II. Forums Give You 3 Unique Opportunities


1. Help you build your profile and brand. 

This helps you showcase your knowledge and expertise in helping others.

2. You have the ability to drive traffic to your blog. 

The more useful you are the more they’ll want to know about who you are and what you do. If you provide a link on your profile. This will create opportunities to share relevant links from time to time. People are more likely to accept you sharing links. Other people will eventually read your blogs and start to share your blogs links.

3. The benefit of understanding your potential reader.

This to Darren is the real benefit of this excercise. This will help you understand the needs, fears, challenges, problems, motivations, dreams of your potential reader. There’s a real sense of community already established and people feel comfortable opening up. People express their pain points, struggles, and victories. This gives you great ideas on how to build community with your blog.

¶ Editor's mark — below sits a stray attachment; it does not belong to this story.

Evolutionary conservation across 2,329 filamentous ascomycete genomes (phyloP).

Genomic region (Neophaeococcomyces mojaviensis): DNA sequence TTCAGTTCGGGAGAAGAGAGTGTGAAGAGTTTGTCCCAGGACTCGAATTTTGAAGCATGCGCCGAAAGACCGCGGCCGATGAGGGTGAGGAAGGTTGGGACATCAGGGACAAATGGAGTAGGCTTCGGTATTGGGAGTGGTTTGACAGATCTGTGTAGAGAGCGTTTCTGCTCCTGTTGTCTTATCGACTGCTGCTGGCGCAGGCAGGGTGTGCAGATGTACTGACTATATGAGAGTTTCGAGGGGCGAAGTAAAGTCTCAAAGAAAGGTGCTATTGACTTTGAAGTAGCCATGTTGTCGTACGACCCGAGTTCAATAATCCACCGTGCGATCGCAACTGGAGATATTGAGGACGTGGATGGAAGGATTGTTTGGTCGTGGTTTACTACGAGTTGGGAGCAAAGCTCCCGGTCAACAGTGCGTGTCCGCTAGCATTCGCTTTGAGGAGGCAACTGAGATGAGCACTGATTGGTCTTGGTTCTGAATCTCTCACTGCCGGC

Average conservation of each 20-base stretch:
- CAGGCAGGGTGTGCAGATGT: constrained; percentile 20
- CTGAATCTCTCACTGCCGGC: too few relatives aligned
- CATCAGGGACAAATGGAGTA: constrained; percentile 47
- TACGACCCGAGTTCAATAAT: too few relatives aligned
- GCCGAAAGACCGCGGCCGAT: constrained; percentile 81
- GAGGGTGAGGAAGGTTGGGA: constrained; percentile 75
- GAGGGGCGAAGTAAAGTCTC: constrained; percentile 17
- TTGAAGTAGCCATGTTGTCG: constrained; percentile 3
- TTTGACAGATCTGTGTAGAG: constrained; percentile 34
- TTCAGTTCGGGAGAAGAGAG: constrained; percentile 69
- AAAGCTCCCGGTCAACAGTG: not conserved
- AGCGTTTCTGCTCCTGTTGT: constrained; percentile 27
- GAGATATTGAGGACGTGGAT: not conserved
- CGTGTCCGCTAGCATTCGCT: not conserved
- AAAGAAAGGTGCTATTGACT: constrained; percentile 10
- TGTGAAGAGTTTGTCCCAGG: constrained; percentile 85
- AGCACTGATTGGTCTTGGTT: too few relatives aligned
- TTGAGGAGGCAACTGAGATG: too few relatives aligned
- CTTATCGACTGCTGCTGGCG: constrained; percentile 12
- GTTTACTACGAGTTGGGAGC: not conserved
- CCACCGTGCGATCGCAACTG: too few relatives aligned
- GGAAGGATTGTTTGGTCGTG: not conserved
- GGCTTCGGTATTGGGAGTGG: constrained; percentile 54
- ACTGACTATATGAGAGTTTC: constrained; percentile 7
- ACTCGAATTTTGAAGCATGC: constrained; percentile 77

Take notes of which questions people are asking. Are there any common themes? Are there re-occurring needs? Remember, if you answer one question a week on your blog by the end of the year you will have answered 52 relevant questions to your niche.

III. 6 Questions to Answer About the Forum or Group


Darren suggests you take 5-10 minutes to ask and answer these four questions regarding the forum or group you are joining. I added a couple of bonus question of my own.

1. How the group or forum is structured? Is it one big forum or are there multiple sub-discussion categories. Do people use pictures? Are there pinned posts that you should read? What

2. Are there sections to the forum or categories? Determine what sections or categories would be of most interest to you and your reader. For example, in my niche which is personal finance there is often categories such as investing, debt reduction, general questions, credit, frugal living, etc.

3. What the group rules? Determine what is the behavior expected of members. Determine if there are any restrictions with sharing links. For example, on savings advice forums you have to be a member for 1 week and have made 15 posts before you have full access to the site. While they don’t allow affiliate links you are allowed one link in your signature. This means every post you make potentially has your blog listed at the bottom of the post!